Hyderabad: Sales officers of the Indian Oil Company (IOC), Hindustan Petroleum Corporation Limited (HPCL) and Bharat Petroleum Limited (BPL) have forced their way into Telangana state and Andhra Pradesh fuel stations to gather personal data of employees, including Aadhar, religion, caste, constituency, bank account and even educational backdrop, under the guise of enrolling the staff for a skill development programme.
Over 1.10 lakh employees working at fuel stations are under threat as the sales officers of these Indian Oil companies are working at the behest of the ministry of oil and gases, dealers said.
So far, no letter has been issued to any dealer from the three public sector oil companies asking them to send data of their employees for what is known as the Recognition of Prior Learning. However, dealers told the Deccan Chronicle that the sales officers of these companies were manually collecting data from stations for weeks now. But, unlike Haryana and Punjab, no dealers in the two states have protested the move.
General Secretary of TS Oil and Gas Dealers, G Vinay Kumar confirmed that over a few weeks now sales officers of IOC, BPL and HPCL have been visiting fuel stations for data collection. “Without any prior notice or letter seeking staff details, the sales officers visited petrol bunks in Telangana pressurising the dealer for staff information. In a few cases, where the dealer refused, the officer carried out a manual survey and collected information.”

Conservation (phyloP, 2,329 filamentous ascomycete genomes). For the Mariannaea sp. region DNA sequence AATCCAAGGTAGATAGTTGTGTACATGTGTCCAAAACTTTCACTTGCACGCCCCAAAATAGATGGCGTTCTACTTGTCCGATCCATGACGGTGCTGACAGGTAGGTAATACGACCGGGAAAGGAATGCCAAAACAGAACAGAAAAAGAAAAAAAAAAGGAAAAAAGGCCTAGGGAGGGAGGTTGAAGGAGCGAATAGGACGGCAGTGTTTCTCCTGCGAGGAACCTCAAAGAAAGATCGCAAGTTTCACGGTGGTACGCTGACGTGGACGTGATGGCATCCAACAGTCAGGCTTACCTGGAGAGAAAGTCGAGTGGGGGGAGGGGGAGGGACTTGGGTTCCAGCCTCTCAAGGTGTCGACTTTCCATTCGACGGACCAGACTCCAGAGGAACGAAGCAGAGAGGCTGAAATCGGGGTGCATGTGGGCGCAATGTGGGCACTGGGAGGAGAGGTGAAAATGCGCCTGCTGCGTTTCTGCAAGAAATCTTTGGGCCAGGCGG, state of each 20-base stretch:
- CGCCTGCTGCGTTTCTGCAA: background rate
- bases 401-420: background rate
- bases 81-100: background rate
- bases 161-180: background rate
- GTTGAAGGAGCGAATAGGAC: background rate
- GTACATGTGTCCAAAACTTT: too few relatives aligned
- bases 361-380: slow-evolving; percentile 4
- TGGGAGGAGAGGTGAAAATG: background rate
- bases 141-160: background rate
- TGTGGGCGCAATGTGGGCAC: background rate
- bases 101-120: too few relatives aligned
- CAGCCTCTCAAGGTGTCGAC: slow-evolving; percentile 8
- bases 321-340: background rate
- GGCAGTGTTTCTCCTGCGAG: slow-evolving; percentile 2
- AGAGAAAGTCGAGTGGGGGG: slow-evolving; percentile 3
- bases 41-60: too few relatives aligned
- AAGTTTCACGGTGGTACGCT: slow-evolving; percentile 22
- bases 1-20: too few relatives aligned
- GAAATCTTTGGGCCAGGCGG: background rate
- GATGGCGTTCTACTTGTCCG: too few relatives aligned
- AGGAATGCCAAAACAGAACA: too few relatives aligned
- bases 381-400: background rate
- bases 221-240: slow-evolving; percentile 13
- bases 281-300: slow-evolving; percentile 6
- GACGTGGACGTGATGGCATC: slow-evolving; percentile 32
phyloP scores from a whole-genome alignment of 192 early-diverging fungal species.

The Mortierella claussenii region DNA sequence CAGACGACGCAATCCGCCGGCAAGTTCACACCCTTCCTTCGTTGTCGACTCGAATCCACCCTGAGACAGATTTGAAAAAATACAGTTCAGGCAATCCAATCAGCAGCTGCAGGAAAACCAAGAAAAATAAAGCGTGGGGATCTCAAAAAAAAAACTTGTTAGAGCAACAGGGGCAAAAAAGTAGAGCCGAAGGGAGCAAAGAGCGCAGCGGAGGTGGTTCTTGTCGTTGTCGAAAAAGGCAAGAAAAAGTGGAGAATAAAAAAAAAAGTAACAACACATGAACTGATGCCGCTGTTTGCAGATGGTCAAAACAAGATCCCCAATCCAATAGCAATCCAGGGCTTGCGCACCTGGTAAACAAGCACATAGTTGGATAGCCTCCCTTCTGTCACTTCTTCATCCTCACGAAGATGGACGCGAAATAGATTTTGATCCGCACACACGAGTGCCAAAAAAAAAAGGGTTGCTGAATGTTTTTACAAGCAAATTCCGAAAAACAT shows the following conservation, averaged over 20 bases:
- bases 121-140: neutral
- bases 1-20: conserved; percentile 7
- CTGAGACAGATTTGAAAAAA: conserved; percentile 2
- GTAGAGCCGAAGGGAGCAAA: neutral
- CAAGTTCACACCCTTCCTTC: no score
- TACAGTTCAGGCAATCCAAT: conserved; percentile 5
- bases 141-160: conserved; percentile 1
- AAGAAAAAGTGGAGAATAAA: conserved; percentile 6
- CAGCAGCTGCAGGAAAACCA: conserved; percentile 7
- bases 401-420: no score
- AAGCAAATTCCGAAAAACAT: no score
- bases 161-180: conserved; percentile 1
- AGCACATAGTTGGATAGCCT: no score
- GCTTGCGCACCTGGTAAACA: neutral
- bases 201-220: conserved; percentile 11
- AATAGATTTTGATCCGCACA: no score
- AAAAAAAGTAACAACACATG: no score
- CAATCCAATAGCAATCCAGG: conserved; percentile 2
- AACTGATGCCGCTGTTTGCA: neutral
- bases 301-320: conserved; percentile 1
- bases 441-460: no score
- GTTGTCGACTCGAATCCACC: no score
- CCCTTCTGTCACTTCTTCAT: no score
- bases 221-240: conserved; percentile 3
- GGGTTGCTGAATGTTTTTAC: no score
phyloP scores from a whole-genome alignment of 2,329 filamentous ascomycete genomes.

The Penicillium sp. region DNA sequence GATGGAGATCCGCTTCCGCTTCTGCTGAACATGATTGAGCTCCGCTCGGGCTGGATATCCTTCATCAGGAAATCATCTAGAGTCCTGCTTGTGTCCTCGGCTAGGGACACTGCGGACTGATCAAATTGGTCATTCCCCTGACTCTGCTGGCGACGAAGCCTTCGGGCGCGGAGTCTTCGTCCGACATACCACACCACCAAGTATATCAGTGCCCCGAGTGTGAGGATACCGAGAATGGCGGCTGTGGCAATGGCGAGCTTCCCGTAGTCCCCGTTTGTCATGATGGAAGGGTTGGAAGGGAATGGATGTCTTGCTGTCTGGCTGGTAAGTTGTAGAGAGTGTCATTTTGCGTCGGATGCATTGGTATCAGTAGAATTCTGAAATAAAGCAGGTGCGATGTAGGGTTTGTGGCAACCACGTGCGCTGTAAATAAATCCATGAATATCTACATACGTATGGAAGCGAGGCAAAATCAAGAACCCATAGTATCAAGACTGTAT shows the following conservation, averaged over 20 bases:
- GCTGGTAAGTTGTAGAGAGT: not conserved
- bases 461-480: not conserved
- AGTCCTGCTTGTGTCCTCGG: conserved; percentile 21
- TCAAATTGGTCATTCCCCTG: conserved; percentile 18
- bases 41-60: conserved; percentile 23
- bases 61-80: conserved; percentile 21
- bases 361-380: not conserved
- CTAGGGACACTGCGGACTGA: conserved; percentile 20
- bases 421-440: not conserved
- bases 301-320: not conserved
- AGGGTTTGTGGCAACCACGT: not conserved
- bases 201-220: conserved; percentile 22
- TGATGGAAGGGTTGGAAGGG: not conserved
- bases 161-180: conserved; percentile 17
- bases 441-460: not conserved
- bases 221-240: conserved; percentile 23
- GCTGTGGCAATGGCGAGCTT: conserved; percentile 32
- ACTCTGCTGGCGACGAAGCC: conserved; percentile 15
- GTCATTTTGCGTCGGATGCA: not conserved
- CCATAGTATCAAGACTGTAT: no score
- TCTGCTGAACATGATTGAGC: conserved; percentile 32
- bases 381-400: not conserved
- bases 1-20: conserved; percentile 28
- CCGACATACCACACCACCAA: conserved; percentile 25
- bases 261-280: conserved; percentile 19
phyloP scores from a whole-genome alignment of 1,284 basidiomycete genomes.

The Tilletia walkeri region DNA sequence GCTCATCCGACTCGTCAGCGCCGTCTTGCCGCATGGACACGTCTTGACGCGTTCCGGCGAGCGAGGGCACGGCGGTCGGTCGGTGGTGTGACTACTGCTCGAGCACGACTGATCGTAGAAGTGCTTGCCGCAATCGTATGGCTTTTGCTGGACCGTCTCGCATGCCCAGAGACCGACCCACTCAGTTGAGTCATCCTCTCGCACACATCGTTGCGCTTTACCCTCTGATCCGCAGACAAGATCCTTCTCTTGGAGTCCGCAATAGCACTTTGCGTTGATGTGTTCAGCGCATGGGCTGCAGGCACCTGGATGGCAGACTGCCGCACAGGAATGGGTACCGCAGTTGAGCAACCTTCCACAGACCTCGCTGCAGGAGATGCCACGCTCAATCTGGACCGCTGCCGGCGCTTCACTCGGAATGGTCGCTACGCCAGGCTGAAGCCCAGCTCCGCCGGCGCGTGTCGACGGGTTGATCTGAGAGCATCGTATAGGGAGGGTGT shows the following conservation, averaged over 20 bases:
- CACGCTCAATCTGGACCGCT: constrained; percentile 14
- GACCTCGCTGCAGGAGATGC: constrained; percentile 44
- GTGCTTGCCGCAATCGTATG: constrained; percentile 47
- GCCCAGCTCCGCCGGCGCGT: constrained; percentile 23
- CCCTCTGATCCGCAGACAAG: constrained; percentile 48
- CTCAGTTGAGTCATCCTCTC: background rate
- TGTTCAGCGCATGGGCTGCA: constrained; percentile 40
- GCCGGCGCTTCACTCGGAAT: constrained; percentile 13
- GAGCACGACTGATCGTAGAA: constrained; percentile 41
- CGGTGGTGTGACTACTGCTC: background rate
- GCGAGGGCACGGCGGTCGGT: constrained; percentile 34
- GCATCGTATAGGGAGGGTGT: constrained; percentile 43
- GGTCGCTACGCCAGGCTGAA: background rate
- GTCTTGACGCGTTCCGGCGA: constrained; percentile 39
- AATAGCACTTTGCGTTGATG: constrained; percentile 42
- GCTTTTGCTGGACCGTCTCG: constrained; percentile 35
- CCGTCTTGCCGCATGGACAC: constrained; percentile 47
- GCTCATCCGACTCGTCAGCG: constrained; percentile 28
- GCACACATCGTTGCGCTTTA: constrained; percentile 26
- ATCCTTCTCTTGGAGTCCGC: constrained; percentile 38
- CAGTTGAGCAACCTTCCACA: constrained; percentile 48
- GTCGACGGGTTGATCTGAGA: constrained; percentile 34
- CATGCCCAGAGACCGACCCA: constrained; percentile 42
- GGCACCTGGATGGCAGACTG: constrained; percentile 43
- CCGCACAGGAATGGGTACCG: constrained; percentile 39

There are over 3,600 petrol bunks across Telangana and 2,750 in Andhra Pradesh. Each bunk employs over 20 members, that adds up to around 1.10 lakh employees. President of TS Dealers Association, Rajiv Amaram, who recently had a fallout with Union Minister for Petroleum and Natural Gas Dharmendra Debendra Pradhan alleged, “ A team of 23 dealers from TS and AP met the Union Minister during the recent parliament session. He refused to welcome our request on various issues. He alleged that all were assigned dealerships during the UPA regime and are enjoying high commission from Indian oil companies and the system has to be tightened. This is incorrect because there is a standard process to bag a dealership from publishing advertising to a cycle of interviews and background check.”
R. Gopal Krishna, President of AP Federation of Petroleum traders added, “Only 10 per cent of staff disclosed their details while the other 90 per cent refused. Dealers too are firm on not disclosing information to these officers.”